|Thank You, Jeeves
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First published in UK: March 16 1934 by Herbert Jenkins, London|
First published in US: April 23 1934 by Little, Brown and Co., Boston
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Jeeves defects to the other side.
Due to the unrepentant playing of his banjolele, Jeeves and Bertie part
company, the former finding employment with Bertie's old mate Chuffy.
Chuffy and Pauline Stoker (previously engaged to the Wooster chap) have
fallen in love, but Chuffy is reluctant to pop the question. So when Bertie
and Jeeves cook up a plot to smooth out the course of true love, old
entanglements look set to rear their heads...
Click for enlarge book cover
Bertie Wooster Went to Eton and Oxford with Chuffy and
had an Uncle Henry who loved pigs. Dissention with Jeeves
over Bertie's playing the Banjolele.
Jeeves Leaves Bertie's employ to work for Chuffy. Leaves
Chuffy to go temporarily to Stoker's and then back to Bertie.
J. Washburn Stoker American millionaire who inherited fifty
million dollars from his cousin George. Talked into buying
Chuffnell Hall for Glossop.
Pauline Stoker Bertie's ex-fiancee. Stoker's daughter who is in
love with Chuffy. Dynamic girl.
Sir Roderick Glossop Nerve specialist who is engaged to Aunt Myrtle
(Chuffy) Marmaduke, Lord Chuffnell Bertie's school chum and 5th Baron
Ben Bloom Leader at the Alhambra of his Sixteen Baltimore Buddies
Mrs. Tinkler-Moulke A patient of Glossop's who owns a
Pomeranian and lives in a flat beneath Bertie's
Lady Myrtle Chuffnell Chuffy's aunt and Seabury's mother
who loves Glossop
Seabury Aunt Myrtle's 12 year old son
Ted Voules Police-Sergeant at Chuffnell Regis who plays the harmonium
Brinkley Bertie's new valet at Chuffnell Regis who is a Bolshevik
Dwight Stoker Washburn's young son
Benstead Jeeves' friend who was valet to the late multimillionaire,
Constable Dobson Voules' nephew and policeman at Chuffnell Regis
Lieutenant-Colonel J.J. Bustard (*)
Mr. Manglehoffer (*)
Freddy Oaker (*)
Mrs. Perkins (*)
Lord Wotwotleigh (*)
This, the first full-length Bertie/Jeeves novel, starts with a clash of
wills about Bertie's banjolele, and Jeeves gives notice. The banjolele has
produced complaints from the neigh»bours in Berkeley Mansions, so Bertie
proposes to take a country cottage somewhere and devote himself to
mastering the instrument. His friend Lord Chuffnell (Chuffy) has a large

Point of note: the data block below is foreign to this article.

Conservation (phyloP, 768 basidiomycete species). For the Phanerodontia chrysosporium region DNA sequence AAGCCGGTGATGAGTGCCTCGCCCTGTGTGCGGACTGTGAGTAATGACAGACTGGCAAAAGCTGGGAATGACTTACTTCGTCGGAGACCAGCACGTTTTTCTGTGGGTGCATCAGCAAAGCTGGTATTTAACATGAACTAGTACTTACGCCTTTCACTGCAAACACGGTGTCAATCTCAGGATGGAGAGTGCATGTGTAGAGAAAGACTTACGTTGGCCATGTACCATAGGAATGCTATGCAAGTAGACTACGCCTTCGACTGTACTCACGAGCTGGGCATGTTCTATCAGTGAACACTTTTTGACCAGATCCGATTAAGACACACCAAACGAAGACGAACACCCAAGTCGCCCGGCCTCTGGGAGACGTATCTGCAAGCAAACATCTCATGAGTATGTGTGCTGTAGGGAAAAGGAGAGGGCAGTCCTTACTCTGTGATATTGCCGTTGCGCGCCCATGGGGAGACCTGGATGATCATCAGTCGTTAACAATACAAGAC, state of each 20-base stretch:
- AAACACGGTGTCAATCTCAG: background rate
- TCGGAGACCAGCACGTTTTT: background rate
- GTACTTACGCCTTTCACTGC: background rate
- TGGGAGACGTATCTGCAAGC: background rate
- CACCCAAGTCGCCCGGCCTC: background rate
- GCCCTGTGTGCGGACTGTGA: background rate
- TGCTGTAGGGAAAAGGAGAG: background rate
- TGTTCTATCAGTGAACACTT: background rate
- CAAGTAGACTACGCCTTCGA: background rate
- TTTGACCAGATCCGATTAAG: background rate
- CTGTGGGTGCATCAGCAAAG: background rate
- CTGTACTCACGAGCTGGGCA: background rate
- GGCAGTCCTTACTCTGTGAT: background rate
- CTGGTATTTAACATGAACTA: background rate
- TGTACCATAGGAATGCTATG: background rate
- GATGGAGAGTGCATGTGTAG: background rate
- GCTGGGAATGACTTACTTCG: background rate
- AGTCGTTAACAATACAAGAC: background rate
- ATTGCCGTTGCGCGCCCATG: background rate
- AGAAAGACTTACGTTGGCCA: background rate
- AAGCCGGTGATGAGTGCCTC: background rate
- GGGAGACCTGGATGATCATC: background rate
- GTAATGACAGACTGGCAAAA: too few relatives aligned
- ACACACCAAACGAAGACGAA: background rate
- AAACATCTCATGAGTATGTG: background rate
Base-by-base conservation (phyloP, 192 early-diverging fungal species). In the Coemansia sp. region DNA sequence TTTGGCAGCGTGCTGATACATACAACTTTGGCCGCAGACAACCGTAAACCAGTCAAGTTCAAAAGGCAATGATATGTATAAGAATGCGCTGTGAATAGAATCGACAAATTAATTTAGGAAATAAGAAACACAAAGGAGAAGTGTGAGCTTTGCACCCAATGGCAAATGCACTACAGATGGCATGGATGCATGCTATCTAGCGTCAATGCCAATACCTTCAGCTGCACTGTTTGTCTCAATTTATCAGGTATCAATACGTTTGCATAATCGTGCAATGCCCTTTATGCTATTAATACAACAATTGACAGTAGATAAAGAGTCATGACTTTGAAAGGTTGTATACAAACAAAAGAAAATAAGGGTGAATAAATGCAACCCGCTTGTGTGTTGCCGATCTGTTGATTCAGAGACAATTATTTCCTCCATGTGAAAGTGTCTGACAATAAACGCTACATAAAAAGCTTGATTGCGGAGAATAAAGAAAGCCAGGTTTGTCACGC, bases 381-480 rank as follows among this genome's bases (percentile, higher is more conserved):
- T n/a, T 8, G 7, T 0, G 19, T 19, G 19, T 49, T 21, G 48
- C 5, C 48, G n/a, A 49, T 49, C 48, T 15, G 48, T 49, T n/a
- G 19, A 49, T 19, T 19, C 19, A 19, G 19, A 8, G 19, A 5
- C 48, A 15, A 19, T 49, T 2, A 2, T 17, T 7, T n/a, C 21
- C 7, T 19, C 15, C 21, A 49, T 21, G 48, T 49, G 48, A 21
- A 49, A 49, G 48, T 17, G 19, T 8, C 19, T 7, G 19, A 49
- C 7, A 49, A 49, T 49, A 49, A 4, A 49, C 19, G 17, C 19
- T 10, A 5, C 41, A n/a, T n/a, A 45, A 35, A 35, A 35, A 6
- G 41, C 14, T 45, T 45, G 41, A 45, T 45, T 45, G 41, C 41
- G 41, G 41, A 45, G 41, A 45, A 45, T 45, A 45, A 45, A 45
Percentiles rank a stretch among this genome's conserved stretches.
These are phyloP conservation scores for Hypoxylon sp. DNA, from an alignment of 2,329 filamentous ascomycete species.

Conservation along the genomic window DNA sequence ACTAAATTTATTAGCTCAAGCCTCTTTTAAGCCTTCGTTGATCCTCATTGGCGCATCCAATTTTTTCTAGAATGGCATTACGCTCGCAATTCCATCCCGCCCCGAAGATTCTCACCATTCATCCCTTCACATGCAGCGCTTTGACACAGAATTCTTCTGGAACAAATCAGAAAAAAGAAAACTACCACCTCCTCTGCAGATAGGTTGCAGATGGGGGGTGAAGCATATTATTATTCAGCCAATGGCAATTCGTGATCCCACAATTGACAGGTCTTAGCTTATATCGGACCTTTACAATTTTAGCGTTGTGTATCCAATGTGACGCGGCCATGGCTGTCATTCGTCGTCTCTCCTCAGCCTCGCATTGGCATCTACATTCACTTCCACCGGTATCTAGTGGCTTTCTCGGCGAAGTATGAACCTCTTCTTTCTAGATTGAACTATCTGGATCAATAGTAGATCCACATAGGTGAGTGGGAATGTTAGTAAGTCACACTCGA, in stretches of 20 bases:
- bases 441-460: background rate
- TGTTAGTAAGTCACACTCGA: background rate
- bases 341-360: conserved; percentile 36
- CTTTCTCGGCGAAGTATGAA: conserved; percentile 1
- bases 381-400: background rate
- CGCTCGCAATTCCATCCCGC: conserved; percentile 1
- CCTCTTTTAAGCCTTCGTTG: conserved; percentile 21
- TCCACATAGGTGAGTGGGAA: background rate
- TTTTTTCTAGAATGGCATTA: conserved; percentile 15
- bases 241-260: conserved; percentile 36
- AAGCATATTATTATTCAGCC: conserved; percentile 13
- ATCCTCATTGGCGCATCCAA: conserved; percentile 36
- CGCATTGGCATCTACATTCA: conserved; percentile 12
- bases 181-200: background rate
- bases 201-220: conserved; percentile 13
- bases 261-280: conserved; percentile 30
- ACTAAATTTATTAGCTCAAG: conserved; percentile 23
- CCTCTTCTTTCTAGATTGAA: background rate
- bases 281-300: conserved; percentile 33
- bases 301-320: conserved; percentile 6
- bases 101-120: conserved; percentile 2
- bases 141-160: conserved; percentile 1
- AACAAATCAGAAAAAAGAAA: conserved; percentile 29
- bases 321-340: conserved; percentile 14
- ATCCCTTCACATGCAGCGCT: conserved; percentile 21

country house (which he would like to sell) near the sea and lots of
cottages. He rents one to Bertie (with his new 'man', Brinkley) and snaps
Jeeves up as his own 'personal gentie-man'. At Chuffnell Regis there
arrives off-shore a large yacht containing American J. Washburn Stoker,
multi-millionaire, his beautiful daughter, Pauline (to whom Bertie was
once, in New York, engaged; but Sir Roderick Glossop had easily convinced
the girl's father that Bertie was a near-loony) and his young son, Dwight.
Chuffy thinks Stoker may buy the house to be a clinic for Sir Roderick's
patients. Chuffy and Pauline fall in love, but Chuffy, 'penniless', cannot,
by the code, speak his love to heiress Pauline - to her fury. Chuffy's aunt
lives at the Dower House near the hall. Sir Roderick is courting her.
Pauline's father thinks Pauline is still pining for Bertie and he tries to
keep her on board the yacht. In order to see Chuffy she swims from the
yacht at night and arrives at Bertie's cottage (Bertie and Brinkley are
both out) and gets into Bertie's pyjamas and his bed. Chuffy discovers her
and there is a great quarrel between them. Pauline's father, thinldng that
Bertie has done her wrong, decides that they must marry quickly. He kidnaps
Bertie on to the yacht. There is a birthday party for Dwight on board, with
minstrels. Jeeves does heroic work as a treble-agent, to release Bertie
from the yacht, blacked up as a mintrel, to bring Chuffy and Pauline
together and to quench Pauline's domineering father. At one stage both
Bertie and Sir Roderick are going round with blacked-up faces and unable to
find butter or petrol to clean up with. Brinkley sets fire to Bertie's
cottae. The banjolele dies with it. Jeeves agrees to come back to Bertie if
he gives the instrument up for lost for ever. (We shall meet Brinkley, the
communist valet, again in Much Obliged, Jeeves. There he becomes Rupert
Bingley, a sort of propertied squire in Market Snodsbury.) Bertie sacks
Brinkley. It looks as though Sir Roderick and Myrtle, Lady Chuffnell are
going to marry and Chuffnell Hall will become a clinic after all.
Two nice, silly policemen - Sergeant Voules and his nephew Constable Dobson - also appear.
Source: Richard Usborne. Plum Sauce. A P G Wodehouse Companion.